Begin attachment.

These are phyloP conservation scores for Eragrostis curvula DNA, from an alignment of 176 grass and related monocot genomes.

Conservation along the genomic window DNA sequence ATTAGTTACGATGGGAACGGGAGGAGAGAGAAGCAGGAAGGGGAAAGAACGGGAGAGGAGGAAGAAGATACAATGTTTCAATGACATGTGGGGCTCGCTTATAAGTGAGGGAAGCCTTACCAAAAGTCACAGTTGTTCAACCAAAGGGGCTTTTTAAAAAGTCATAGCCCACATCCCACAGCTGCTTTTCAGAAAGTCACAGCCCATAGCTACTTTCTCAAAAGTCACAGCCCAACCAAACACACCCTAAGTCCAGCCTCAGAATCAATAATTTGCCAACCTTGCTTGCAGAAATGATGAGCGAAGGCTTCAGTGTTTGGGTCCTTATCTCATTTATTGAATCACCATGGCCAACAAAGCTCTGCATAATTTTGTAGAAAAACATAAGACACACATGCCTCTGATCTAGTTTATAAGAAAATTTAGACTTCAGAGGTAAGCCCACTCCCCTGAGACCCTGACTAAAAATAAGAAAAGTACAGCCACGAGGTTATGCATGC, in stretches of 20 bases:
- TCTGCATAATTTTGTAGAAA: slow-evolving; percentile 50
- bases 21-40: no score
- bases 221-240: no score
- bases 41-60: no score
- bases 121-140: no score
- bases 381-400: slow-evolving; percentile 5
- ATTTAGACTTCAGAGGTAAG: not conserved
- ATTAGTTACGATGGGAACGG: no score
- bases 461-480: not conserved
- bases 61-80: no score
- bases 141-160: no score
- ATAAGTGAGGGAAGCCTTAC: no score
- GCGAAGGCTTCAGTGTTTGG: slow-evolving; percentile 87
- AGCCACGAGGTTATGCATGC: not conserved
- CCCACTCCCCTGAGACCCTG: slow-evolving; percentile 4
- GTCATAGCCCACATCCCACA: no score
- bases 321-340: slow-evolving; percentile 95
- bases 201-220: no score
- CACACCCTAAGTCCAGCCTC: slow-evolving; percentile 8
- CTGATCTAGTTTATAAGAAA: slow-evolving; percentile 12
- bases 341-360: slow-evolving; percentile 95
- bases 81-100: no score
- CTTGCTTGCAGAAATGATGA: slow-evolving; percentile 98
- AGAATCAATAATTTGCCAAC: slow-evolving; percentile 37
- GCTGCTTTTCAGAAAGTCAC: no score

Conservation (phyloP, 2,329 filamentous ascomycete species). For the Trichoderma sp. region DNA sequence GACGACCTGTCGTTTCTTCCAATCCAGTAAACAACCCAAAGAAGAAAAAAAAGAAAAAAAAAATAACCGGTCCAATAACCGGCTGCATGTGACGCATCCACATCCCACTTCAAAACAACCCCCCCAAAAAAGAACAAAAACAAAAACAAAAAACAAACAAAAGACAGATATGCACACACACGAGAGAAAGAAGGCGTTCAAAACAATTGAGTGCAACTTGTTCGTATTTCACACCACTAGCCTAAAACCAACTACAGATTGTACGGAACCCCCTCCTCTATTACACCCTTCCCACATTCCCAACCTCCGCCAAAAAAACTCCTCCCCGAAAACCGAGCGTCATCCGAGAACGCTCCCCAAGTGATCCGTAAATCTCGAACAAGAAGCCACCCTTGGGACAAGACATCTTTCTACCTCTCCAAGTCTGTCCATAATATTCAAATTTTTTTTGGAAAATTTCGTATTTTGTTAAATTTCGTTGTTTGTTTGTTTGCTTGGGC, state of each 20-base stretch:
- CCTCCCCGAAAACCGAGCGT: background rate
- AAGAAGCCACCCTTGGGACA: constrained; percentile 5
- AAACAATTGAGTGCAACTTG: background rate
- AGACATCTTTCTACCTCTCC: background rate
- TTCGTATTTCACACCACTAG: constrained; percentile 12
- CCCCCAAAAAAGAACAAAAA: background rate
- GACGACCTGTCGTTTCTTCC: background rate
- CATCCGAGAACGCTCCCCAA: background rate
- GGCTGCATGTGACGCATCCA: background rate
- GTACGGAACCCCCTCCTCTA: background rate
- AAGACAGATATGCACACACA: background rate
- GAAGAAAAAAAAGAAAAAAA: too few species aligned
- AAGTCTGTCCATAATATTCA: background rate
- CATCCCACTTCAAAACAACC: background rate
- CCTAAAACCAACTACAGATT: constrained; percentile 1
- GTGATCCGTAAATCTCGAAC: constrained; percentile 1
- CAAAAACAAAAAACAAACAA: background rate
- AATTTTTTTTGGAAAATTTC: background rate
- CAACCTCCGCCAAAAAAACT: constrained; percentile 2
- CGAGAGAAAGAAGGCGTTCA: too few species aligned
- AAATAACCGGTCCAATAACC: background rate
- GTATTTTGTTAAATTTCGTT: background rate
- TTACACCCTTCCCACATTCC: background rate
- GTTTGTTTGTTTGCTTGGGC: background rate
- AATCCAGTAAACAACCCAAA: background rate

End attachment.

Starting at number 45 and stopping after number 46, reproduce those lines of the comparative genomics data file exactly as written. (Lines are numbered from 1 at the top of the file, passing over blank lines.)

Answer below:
- CAAAAACAAAAAACAAACAA: background rate
- AATTTTTTTTGGAAAATTTC: background rate